For the last four years, Courtney Brooks has willingly jumped into the ocean in freezing winter temperatures — all in the name of helping shelter animals.
Brooks is the community outreach coordinator for the New Hampshire SPCA in Stratham and helps put on the Doggie Paddle Plunge, one of the shelter’s newest fundraisers.
“Honestly, living in New England, people have a great sense of pride. We’re really hardy and really gritty. The winter is bitterly cold, and it takes a certain breed of people to do this,” Brooks said.
Brooks is hoping to see a good turnout and said the monetary goal is $20,000.
“The people who do this are absolutely committed to the cause and want to support the animals. [The plunge] attracts a certain type of person that wants to go above and beyond and that’s willing to do anything,” she said.
Even though the plunge is named for dogs, Brooks said the fundraiser will help all the animals in the shelter. Right now the shelter cares for 2,500 animals ranging from dogs and cats to smaller animals such as rabbits and birds. The shelter also cares for horses.
“We are the only full-service shelter in New Hampshire. We provide the animals with food, medical care and shelter until they find their forever home,” Brooks said.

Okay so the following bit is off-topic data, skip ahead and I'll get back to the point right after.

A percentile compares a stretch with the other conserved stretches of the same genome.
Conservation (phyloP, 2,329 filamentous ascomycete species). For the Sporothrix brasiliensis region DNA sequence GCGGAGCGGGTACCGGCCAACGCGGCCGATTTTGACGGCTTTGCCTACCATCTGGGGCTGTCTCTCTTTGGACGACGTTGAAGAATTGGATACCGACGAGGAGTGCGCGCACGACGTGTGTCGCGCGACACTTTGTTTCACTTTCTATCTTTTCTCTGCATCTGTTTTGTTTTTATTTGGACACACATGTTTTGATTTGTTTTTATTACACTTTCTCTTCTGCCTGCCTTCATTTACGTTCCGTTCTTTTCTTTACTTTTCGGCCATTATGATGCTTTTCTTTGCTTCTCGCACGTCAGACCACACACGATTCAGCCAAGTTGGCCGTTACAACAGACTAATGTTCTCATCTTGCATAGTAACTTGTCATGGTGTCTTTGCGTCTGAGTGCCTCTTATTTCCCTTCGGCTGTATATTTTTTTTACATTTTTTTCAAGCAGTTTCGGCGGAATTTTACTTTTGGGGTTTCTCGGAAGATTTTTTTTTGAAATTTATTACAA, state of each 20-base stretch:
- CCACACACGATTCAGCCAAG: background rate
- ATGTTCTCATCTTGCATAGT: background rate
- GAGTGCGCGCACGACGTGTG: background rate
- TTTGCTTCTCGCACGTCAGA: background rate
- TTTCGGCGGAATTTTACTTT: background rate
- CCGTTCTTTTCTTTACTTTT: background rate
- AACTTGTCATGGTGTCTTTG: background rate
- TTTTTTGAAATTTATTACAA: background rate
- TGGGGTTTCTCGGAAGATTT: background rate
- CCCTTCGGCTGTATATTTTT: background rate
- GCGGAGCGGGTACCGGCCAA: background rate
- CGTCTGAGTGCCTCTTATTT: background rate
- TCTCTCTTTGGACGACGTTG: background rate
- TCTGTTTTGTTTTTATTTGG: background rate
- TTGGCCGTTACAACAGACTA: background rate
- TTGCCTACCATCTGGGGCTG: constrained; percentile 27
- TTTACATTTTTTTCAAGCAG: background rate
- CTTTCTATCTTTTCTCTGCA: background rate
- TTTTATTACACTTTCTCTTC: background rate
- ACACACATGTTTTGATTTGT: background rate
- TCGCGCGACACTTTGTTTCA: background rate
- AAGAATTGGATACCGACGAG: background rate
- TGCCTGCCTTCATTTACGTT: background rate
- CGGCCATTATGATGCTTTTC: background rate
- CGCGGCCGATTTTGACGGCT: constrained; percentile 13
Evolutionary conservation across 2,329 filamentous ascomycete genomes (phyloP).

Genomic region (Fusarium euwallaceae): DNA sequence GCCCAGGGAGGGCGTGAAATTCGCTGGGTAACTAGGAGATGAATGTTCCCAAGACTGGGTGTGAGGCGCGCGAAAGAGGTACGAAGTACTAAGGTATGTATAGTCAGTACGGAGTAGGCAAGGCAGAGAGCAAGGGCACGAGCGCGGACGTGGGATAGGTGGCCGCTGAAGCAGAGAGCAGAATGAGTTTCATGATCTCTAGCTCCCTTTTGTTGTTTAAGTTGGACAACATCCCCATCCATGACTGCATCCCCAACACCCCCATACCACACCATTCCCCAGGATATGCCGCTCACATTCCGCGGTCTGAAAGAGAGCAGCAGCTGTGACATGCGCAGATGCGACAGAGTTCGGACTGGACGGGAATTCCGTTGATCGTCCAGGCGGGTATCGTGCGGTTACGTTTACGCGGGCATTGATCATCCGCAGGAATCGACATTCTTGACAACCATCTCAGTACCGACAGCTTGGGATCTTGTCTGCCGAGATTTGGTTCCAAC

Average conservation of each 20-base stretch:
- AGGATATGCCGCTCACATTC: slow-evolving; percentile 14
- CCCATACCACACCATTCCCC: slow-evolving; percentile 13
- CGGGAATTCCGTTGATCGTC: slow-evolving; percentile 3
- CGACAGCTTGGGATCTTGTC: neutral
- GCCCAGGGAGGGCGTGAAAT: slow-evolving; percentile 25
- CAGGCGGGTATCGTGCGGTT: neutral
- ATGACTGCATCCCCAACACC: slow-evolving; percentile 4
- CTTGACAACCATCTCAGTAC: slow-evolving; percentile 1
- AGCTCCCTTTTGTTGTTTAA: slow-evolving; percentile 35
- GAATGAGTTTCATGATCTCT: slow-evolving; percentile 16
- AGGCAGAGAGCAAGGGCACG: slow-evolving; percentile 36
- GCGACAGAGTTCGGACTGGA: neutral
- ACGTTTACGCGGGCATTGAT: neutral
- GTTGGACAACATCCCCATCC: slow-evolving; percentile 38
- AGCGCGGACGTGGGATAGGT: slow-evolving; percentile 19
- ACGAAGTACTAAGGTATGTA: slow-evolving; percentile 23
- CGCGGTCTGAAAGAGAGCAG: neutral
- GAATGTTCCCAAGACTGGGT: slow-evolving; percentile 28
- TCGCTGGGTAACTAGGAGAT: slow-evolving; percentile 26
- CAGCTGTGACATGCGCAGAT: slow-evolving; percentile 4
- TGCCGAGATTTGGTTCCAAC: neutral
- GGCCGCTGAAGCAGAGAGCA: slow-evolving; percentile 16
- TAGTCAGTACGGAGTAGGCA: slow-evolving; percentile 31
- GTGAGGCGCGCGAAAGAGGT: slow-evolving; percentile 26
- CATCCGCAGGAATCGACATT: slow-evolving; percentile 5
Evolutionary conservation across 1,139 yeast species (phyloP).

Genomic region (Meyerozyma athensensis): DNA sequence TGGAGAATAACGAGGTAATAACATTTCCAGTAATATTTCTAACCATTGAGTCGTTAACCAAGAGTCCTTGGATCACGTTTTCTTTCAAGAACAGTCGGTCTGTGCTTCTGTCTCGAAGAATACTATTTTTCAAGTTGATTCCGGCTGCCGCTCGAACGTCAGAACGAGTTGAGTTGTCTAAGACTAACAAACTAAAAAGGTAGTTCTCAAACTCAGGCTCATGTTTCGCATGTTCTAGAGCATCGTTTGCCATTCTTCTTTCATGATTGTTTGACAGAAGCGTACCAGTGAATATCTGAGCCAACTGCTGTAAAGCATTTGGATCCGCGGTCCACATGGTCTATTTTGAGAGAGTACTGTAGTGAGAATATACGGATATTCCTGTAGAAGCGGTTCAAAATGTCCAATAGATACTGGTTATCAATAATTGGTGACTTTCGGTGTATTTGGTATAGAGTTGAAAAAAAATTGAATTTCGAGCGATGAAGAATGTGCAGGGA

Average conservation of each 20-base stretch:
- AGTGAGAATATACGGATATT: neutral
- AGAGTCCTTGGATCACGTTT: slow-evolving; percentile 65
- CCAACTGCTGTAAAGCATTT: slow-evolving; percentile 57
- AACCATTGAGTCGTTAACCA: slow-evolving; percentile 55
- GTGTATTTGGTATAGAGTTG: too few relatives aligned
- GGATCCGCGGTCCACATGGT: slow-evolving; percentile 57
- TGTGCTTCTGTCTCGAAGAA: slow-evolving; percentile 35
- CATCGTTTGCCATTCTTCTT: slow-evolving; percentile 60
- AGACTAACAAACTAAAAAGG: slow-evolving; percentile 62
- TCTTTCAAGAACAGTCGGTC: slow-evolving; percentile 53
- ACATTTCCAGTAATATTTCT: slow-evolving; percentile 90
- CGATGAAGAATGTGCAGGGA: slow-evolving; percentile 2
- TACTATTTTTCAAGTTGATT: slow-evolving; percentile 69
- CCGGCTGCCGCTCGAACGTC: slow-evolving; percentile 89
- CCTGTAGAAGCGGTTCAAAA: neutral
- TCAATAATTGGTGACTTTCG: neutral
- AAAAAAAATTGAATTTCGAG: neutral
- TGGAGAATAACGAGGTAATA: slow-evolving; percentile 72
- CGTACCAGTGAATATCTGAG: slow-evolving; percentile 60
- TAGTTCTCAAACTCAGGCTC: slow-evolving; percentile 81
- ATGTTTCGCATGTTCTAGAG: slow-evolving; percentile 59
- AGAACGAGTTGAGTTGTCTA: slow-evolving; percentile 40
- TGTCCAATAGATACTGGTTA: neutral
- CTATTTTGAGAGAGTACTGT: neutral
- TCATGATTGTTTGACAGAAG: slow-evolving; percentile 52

The fundraiser will help with the expenses for food and medical care. The shelter has an unlimited stay for these animals.
“It’s extremely important to note that this fundraiser sustains that service for all our animals,” Brooks said.
As for plunging, Brooks said you don’t even realize it’s cold.
“It’s really fun and the energy of the event is so contagious. You don’t really feel the cold; you don’t think too much about it,” she said. “In retrospect, it’s not about the temperature, it’s about the animals.”
Brooks owns a dachshund and a retired racing greyhound, both former shelter dogs. She said the dogs have brought happiness to her life and knows animals at the shelter can “bring joy to other people’s lives the same way.”
The plunge will have prizes for a costume contest and clothing for those who raise a certain amount of money. There will also be coffee and a light breakfast before the plunge and lunch available post-plunge.
Brooks noted that as much as this event is for the animals, the plunge itself is only for people — pets should stay at home.
“I think that all the people who participate and donate show an extreme pride in the community and what the shelter does to help any and all animals in need and for us to keep doing it in the future,” Brooks said.
As seen in the February 13, 2014 issue of the Hippo.